Shellfishermen Face an Extra Challenge During the Pandemic: Reaching Customers
Many people have been turning to locally sourced food during the coronavirus outbreak, as a way to avoid grocery stores.
But there is one exception: shellfish.
WCAI’s Sam Houghton reports that oysters and quahogs face a particular challenge when it comes to reaching customers.
Andrew Cummings has been harvesting oysters on his Wellfleet farm for over 20 years. He was optimistic heading into the spring. He had a new wholesaler, new accounts. Prices were good.
“And with the health of the farm right now, I’m on top of the world, but I didn’t plan for a world pandemic.”
Now Cummings is nervous that he could lose his farm. His sales are made through restaurants.
And while he’s not bringing money in, he still has to pay a crew to work the oysters.
“So you have money going out, and that’s okay, because you can recoup it over the summer season. That’s probably not going to happen.”
Cummings is not alone. Some estimates put the loss of the shelfishing market at over 90 percent the last several weeks.
Massachusetts, because of health concerns, doesn’t allow shellfishermen to sell directly to customers.
Cummings sees that overall as a good thing.
“I would have no worries about my product going out, but I have to think about the industry at large and I know the usual suspects will not be taking the care that I will be.”
And for Cummings, sales to his neighbors wouldn’t be nearly enough to make up for the loss of selling wholesale.
The Massachusetts Aquaculture Association shares Cummings’ concerns over food safety when it comes to direct sales. Scott Soares is with the group, and says: If just one harvester sells a bad product, it could damage the entire industry.
“The concern that comes across to the consumer, they read it as someone got sick eating shellfish. And that’s the worst thing that could happen for the industry," Soares said.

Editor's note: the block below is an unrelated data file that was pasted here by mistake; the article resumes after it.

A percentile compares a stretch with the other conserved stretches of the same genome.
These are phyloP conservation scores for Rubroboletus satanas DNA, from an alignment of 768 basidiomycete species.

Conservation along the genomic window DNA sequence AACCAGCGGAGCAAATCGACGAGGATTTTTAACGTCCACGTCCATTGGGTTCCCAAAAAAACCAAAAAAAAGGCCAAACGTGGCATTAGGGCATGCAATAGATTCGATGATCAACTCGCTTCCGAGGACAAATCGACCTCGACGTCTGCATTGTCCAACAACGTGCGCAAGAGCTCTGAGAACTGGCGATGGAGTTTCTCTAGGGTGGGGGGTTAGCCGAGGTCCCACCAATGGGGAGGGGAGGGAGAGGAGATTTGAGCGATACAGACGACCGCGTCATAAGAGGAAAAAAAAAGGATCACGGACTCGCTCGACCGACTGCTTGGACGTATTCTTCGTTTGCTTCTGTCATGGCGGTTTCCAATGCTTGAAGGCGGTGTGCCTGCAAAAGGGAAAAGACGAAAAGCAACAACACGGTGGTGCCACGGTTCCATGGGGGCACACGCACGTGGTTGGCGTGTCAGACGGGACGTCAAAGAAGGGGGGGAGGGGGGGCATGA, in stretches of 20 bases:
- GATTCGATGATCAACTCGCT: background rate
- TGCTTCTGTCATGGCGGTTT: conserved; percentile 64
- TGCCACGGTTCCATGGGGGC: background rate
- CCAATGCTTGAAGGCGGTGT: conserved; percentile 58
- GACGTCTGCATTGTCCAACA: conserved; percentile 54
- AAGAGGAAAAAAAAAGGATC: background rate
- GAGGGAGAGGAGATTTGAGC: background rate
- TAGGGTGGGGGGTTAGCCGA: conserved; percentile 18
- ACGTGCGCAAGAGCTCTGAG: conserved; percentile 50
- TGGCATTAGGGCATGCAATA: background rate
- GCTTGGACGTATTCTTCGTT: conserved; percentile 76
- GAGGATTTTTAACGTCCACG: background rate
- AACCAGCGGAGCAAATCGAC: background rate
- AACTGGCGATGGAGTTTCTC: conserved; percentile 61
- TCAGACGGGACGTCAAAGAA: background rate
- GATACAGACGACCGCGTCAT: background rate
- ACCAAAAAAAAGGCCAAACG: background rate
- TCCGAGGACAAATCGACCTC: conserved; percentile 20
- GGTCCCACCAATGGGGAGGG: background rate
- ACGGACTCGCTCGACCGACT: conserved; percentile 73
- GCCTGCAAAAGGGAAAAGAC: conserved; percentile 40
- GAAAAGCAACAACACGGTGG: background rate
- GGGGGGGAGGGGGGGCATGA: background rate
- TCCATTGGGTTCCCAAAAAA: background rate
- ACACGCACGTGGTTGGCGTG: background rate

Despite those concerns, the Association, is calling on the state to make it easier for shellfishermen to sell directly to customers, they say it would help growers, while giving consumers better access to local food.
In Falmouth, Matt Weeks has harvested wild quahogs for a decade. He favors the proposal, at least for quahogs.
“It’s frustrating because usually we have closures bec of water quality … there’s quahogs out there that are harvestable, you can’t move them.”
Weeks says quahogs aren’t as susceptible to toxins as oysters. Also, Quahogs are more likely to be cooked, rather than eaten raw.
He points out that in Maine, shellfish farmers are able to sell to customers.
“If other states can do it and approve it, and make it work, I don’t see how Massachusetts can’t,” Weeks said.
In the meantime, shellfishermen on the Outer Cape have seen some immediate relief, thanks to a new program. SPAT – the non-profit that sponsors the Wellfleet Oyster Fest – wanted to help families during the pandemic.
“Some households in Wellfleet completely rely on shellfising for their income so it was devastating when all of their supply lines evaporated overnight,” Michele Insley said. She's the executive director of the non-profit.
The new program pays shellfishermen for quahogs and oysters to be supplied to the homeless and others as free food.
SPAT is working with a number of food pantries and kitches around the Cape, including Faith’s Kitchen in Hyannis.
For the shellfishermen, Insley says, the program has been good.
“Within the first hour, we probably had 30 shellfishermen sign up for this program.”
That number’s now over 50 .
Insley says they’ve been able to donate 15,000 shellfish through the program, and pay fishermen at the same time.
The idea, she says, is to help shellfishermen during this turbulent time, so the industry can survive.